10. Hubert_25-25

    Who Doesn't Like Photos

    This left front tire would hold air for 10 minutes and was leaking at the valve stem - not the tire itself. We could air it up to 30 psi and have time to move the car around before it went flat. They had done such a good job with how the cords were laid out that even though most of the rubber had fallen out, the tire was still functional.
  11. All of the 22-54 models came Deep Maroon color. If you wanted a Blue car, you bought another model. That is one of the unique things about the time period. I would also think that they came Deep Maroon outside and use the spanish leather. Hugh
  12. Kyle, The 1922 6 cylinder model 44 was on the 118" frame, and the model 54 was on the 124" frame. Sounds like the front would be a 1922 Model 54. There is no model 23. Since the back has a trunk, and assuming it is 1922, it is either a model 34 roadster, or a model 36 coupe, or model 48 coupe, or model 44 roadster or 54 sport roadster.
  13. This is a 1922, but the serial number breakdown I have does not go to the level of detail regarding what model this would correspond to, other than you telling me that it is a 6 cylinder. This is likely not a chopped down 4 passenger touring car (model 45) but more likely a model 44. It could be a model 54 given the Bufallo wheels. If the sheetmetal does not fit up well, then it could be the front of a touring with the back of a roadster. If the sheetmetal fits well, then it would be a model 44 or 54. Valve Cover 1919-1922 6 cylinder Door Hinges 1921 44-45-49 1922 34-35-44-45-49 1923 34-35-39 Door Locks 1921-23 44-45-49 1922/23 34-35 1924 34-35-44-45 so inner hardware should be the same Hand windshield wiper All open cars pre 1927 spare tire bracket - not sure There is a guy selling some Bufallo wheels. Good idea to locate a few spares. He has 1922 6 cylinder parts(see below). Top and Hardware for roadster. - Will be difficult to locate, but maybe can get dimensions to make. Spare distributor parts - Bob's Automobilia trunk hinges and latch. I would have to look this up. Not sure if this has no outer latch and uses a T key. Talk to Jerry, I think he may have some of the parts you are looking for. Let him know I sent you. I may have a source for some of the other parts, but we should talk after Hershey. I will be at Hershey. Hugh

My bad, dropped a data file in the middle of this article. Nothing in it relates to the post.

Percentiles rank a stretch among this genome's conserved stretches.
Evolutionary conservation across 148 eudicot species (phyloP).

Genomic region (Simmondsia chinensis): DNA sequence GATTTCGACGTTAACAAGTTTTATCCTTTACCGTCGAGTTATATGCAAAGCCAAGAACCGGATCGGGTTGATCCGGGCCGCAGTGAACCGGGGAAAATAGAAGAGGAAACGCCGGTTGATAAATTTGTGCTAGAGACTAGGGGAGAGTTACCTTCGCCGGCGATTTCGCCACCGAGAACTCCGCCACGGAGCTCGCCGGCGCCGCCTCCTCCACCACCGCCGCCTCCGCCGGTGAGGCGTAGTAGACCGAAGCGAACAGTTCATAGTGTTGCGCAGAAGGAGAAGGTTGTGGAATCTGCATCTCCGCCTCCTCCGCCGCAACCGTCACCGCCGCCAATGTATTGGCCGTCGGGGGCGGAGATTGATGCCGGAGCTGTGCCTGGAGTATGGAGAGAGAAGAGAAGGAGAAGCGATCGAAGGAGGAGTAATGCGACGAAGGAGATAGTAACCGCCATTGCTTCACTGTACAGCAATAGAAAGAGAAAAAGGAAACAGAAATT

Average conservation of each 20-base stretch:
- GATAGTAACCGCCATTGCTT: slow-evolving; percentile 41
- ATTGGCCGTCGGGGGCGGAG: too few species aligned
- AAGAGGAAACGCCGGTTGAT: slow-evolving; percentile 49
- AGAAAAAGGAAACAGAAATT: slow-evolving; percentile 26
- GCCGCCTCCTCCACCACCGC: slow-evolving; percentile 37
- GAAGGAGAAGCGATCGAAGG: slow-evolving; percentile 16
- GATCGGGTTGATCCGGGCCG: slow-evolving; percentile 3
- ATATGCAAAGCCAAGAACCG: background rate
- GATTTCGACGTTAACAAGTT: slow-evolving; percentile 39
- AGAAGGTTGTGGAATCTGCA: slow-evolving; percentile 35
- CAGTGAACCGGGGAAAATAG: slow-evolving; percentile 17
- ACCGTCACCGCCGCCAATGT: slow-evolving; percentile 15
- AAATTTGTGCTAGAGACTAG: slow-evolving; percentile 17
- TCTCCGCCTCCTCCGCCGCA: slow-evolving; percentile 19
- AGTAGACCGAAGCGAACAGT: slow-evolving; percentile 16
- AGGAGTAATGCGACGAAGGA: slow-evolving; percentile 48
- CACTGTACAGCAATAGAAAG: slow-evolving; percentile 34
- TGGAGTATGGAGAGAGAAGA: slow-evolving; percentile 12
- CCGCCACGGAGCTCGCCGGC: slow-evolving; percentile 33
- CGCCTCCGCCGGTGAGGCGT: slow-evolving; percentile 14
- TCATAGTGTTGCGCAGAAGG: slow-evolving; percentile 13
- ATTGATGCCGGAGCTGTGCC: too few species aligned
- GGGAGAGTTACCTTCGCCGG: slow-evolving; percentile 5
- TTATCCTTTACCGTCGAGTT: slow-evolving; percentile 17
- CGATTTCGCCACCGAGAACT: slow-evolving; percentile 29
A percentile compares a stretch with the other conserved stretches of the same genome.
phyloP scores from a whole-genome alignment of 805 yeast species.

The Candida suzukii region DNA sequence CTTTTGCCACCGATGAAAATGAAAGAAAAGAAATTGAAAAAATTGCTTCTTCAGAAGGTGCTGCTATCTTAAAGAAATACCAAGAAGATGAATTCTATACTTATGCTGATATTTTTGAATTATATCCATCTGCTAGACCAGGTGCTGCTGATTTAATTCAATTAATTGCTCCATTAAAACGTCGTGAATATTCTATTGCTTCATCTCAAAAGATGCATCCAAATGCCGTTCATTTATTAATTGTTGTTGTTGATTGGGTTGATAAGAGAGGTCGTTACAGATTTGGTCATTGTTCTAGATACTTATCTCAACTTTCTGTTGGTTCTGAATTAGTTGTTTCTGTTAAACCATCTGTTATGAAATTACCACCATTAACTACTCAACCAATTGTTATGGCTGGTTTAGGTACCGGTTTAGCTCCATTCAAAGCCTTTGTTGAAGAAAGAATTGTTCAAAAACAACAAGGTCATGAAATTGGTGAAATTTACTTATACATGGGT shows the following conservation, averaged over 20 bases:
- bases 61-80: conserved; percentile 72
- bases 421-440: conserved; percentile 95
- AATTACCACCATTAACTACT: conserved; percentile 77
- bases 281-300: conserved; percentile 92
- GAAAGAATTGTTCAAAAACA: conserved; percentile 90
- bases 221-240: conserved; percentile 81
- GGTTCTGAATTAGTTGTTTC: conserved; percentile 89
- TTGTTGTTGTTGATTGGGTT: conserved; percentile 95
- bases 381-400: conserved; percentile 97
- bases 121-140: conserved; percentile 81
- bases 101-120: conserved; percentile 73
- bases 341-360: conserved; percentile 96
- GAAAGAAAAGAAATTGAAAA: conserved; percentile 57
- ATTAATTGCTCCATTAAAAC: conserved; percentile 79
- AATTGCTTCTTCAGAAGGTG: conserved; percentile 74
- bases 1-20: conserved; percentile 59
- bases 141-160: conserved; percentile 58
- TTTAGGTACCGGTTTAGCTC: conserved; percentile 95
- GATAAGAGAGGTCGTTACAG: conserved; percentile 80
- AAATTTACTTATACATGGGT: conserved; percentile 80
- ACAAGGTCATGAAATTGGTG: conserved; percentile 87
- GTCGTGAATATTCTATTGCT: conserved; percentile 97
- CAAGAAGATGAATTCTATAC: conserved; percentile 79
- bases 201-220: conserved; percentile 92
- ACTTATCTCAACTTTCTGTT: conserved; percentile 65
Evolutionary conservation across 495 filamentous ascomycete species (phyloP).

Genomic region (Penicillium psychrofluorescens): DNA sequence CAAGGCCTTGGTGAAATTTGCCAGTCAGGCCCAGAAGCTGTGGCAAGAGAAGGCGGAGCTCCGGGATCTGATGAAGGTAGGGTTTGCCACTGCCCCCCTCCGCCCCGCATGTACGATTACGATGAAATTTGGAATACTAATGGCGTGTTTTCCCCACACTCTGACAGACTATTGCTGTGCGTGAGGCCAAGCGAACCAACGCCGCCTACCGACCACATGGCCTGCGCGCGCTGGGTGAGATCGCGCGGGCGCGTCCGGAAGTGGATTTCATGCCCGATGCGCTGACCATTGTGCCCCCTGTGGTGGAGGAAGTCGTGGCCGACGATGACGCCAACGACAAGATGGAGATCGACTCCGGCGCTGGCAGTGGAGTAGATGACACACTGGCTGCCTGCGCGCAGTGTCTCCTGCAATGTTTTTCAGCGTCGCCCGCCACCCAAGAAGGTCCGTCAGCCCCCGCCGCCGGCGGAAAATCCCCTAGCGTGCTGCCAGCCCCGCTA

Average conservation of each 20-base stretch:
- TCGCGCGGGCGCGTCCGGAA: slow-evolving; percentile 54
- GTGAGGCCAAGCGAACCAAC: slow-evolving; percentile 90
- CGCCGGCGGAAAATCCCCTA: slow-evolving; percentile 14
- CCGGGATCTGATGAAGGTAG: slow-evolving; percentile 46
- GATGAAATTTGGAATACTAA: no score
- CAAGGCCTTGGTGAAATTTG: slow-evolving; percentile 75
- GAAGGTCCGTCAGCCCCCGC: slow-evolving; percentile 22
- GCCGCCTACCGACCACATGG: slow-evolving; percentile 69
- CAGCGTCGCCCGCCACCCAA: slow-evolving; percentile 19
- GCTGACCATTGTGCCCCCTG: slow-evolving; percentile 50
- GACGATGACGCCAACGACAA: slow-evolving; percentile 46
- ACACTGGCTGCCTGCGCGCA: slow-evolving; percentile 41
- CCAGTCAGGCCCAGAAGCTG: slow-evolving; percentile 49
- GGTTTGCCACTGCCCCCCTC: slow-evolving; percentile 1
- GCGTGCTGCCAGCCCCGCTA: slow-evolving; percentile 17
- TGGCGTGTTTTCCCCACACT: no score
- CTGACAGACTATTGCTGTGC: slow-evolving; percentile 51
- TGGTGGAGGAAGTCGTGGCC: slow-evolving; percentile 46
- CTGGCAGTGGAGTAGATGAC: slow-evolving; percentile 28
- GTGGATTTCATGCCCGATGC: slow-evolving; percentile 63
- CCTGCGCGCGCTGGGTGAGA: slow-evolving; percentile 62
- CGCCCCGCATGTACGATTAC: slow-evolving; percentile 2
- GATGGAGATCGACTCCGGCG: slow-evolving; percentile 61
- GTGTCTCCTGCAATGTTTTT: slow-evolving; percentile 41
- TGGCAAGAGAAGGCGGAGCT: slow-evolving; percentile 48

14. Hubert_25-25

    1926 Clutch

    Since your clutch is apart, I would use brake clean to clean up the parts and to keep the dust down. I would also use a wire brush to remove as much loose material as possible. Although it may not be said, there is probably a 100% chance that there is asbestos in the lining material. I would take any loose piece outside, put a fan behind you and wire brush off any loose material. For the flywheel part, I would put a new filter into a shop vacuum and clean the back of the flywheel. Turning the flywheel as you clean it and minimizing any dust. You probably need a small screwdriver to clean this part and all the teeth. Take the bag out of the shop vac and dispose of it in a plastic bag when you are done. If the linings are still good, you can just put it back together. Be sure to add touches of grease on the clutch metal to metal contact points and in the pilot bushing. If you want to replace the linings, you can get a non asbestos material and rivets from Industrial brake and Supply, or you can mail your clutch plates to them to be relined. Your parts look pretty clean and may just need to be cleaned up and reinstalled. Hugh
  15. Kyle, Welcome, That is a good looking car. Lets figure out the year first. Do you have the serial number on the frame, or the engine serial number? Do you have any of the data tags from the firewall in the engine compartment. I assume you are tell me that it is a 6 cylinder. A photo of both sides of the motor would help. Myers Early Dodge sells water pump packing. You should be able to find that at Hershey. Hugh